All Other Nights: A Novel

Image of All Other Nights: A Novel
Release Date: 
January 21, 2009
W. W. Norton & Company
Reviewed by: 

Dara Horn has written a novel set in the Civil War. We are given a view of the Jewish community of that time through well-developed characters who are pulled and pushed by the conflict.

We meet Jacob Rappaport, our protagonist, at his father’s New York City dinner table. Jacob has just reluctantly agreed to his father’s demand that he marry the addled daughter of a rival businessman in order to cement a business deal. Jacob escapes by joining the Union Army.

Jacob’s superiors pull him out of the ranks and send him on an undercover assignment to New Orleans. Posing as a Confederate soldier, he is to find his way to the home of his uncle, Harry Hyams. It appears that there was sufficient evidence to prove that Mr. Hyams was planning an attempt on the life of Abraham Lincoln. Jacob is welcomed there by his aunt and uncle.

That night Jacob joined the Hyams family as they celebrated Passover seder (the title to the book is a reference to the Four Questions posed during a Passover seder). Judah Benjamin, the Confederate government’s Secretary of State was also a guest. During the ceremony. full of doubt and self-loathing, Jacob completes his assignment. Harry Hyams dies in dramatic fashion and Jacob escapes to Union lines.

Then, despite assurances to the contrary, he is ordered to undertake another undercover assignment. This time he is to travel to New Babylon, VA. There he is to contact Philip Levy, another business associate of his father’s. Mr. Levy has four daughters, one of whom, Eugenia, is a Confederate spy. Jacob is assigned to marry her and then betray her to Union forces.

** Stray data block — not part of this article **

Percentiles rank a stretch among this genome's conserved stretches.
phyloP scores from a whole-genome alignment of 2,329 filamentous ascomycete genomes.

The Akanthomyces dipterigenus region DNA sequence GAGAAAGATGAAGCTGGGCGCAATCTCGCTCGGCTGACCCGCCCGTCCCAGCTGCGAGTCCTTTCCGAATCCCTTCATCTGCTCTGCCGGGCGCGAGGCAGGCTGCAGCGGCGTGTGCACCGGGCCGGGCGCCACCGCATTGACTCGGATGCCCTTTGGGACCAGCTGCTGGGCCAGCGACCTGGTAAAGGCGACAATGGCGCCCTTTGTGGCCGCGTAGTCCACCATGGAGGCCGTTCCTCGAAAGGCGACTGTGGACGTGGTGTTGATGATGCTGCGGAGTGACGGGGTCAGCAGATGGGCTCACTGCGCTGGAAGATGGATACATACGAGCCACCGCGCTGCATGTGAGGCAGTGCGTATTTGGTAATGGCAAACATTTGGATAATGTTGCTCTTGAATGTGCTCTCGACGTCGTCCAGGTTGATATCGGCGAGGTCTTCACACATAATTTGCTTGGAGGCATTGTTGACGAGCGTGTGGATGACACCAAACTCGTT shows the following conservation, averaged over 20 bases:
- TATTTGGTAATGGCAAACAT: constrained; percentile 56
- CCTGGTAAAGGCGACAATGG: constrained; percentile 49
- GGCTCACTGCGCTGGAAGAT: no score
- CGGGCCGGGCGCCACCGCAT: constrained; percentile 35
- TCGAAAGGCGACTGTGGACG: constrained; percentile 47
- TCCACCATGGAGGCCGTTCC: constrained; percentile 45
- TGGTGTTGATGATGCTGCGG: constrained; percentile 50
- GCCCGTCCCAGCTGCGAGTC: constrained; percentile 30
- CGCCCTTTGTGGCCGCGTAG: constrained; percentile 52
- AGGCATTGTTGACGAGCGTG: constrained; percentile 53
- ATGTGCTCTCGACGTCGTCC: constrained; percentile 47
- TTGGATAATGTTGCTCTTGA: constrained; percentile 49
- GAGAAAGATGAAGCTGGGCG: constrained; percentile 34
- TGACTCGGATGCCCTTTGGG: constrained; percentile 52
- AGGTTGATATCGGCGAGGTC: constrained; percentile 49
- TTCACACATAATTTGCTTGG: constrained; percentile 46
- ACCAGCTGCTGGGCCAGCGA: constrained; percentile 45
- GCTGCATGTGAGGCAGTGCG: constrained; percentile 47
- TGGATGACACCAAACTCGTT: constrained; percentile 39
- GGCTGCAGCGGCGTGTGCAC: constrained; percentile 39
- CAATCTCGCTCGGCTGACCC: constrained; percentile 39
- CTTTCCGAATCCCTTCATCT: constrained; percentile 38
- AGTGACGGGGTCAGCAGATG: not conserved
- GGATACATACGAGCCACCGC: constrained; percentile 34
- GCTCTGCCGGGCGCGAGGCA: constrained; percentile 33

In the process of carrying out his mission, Jacob falls in love with Eugenia. He is full of self-recrimination when he not only turns her in to Union authorities, but loses his unborn child as well.

Returned to his infantry unit, Jacob is seriously burned and crippled in an explosion. After a year in recovery he still suffers from his injuries. Despite his physical limitations, Jacob convinces his military superiors to send him to Richmond, VA, as a spy. He assures them that he can obtain an office position with Judah Benjamin, still the Confederate Secretary of State.

Horn’s story comes to a surprising and dramatic conclusion as the city of Richmond virtually explodes around Jacob. This fascinating page-turner will be a welcome addition to any Civil War enthusiast’s reading list.